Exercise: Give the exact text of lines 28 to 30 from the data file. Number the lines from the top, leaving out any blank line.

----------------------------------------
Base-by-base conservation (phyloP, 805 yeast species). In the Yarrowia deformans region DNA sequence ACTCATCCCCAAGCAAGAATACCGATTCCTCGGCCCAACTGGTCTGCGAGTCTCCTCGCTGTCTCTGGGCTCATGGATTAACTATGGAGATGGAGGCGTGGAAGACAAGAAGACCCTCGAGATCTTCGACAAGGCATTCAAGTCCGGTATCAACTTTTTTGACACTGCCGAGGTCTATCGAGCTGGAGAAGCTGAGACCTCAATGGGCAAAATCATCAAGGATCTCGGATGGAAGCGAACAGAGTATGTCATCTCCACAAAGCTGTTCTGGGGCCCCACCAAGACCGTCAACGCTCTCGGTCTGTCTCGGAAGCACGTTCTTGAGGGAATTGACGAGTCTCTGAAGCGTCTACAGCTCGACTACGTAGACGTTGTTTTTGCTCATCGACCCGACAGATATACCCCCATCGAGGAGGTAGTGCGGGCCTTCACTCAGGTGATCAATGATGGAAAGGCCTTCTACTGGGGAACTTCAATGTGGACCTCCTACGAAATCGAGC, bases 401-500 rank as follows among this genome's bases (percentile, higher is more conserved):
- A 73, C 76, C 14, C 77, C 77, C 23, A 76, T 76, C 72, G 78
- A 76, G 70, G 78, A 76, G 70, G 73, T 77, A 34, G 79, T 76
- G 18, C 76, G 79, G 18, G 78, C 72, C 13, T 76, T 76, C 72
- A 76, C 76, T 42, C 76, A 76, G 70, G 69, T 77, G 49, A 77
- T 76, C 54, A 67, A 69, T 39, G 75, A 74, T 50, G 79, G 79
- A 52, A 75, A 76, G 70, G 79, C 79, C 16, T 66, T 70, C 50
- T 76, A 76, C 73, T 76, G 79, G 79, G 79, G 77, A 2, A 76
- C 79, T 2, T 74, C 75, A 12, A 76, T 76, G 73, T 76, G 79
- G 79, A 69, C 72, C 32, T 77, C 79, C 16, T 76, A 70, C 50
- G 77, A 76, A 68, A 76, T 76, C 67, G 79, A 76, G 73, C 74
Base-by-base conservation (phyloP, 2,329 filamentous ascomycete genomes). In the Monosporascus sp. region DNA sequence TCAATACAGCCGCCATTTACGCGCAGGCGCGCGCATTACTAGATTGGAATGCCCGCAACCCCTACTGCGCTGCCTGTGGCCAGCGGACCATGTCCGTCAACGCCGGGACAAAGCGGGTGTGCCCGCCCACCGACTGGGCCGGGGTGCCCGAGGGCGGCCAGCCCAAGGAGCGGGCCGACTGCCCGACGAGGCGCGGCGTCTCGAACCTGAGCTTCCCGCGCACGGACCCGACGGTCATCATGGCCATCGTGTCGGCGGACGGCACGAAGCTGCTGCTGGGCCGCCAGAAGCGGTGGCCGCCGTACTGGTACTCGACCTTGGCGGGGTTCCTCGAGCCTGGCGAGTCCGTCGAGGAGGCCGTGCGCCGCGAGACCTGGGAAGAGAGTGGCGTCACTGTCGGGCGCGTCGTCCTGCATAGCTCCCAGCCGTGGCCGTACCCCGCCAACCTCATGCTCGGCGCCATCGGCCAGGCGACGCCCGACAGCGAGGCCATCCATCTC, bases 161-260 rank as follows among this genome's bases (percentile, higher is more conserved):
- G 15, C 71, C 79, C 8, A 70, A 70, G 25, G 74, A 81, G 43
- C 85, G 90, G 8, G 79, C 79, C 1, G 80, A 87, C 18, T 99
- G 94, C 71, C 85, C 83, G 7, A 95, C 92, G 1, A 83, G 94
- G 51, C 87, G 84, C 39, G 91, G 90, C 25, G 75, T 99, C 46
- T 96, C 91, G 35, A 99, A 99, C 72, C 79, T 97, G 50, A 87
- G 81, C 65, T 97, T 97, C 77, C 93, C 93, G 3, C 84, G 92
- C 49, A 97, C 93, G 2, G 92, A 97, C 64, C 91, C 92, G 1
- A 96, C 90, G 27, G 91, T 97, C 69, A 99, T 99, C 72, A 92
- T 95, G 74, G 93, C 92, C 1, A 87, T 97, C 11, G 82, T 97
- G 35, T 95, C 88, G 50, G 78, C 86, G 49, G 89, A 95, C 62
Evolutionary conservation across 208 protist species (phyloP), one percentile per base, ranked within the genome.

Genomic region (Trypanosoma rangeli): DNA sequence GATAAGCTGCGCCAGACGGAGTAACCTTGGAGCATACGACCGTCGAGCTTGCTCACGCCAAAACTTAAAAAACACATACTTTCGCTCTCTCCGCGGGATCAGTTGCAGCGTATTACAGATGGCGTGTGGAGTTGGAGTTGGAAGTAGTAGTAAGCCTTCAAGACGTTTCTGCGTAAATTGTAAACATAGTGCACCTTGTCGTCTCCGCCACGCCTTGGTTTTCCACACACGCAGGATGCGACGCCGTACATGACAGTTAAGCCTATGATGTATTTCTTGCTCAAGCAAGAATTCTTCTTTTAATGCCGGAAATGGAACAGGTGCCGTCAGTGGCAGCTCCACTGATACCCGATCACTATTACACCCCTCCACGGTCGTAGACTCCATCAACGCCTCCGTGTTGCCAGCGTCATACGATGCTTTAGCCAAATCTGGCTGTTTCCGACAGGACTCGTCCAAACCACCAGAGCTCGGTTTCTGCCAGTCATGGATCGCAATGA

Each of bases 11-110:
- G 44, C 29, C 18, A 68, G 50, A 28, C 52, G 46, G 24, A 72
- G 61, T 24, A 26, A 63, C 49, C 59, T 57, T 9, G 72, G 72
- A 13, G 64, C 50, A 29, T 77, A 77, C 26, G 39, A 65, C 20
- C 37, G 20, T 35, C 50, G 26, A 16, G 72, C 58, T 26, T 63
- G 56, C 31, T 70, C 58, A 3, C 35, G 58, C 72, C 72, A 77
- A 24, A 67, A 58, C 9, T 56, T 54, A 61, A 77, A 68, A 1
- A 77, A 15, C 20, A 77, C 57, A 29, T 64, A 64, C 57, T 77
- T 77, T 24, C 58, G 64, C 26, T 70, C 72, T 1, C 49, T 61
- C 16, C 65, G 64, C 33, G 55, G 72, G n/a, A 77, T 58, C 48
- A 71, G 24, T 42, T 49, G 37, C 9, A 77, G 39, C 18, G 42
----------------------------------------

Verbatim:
- A 13, G 64, C 50, A 29, T 77, A 77, C 26, G 39, A 65, C 20
- C 37, G 20, T 35, C 50, G 26, A 16, G 72, C 58, T 26, T 63
- G 56, C 31, T 70, C 58, A 3, C 35, G 58, C 72, C 72, A 77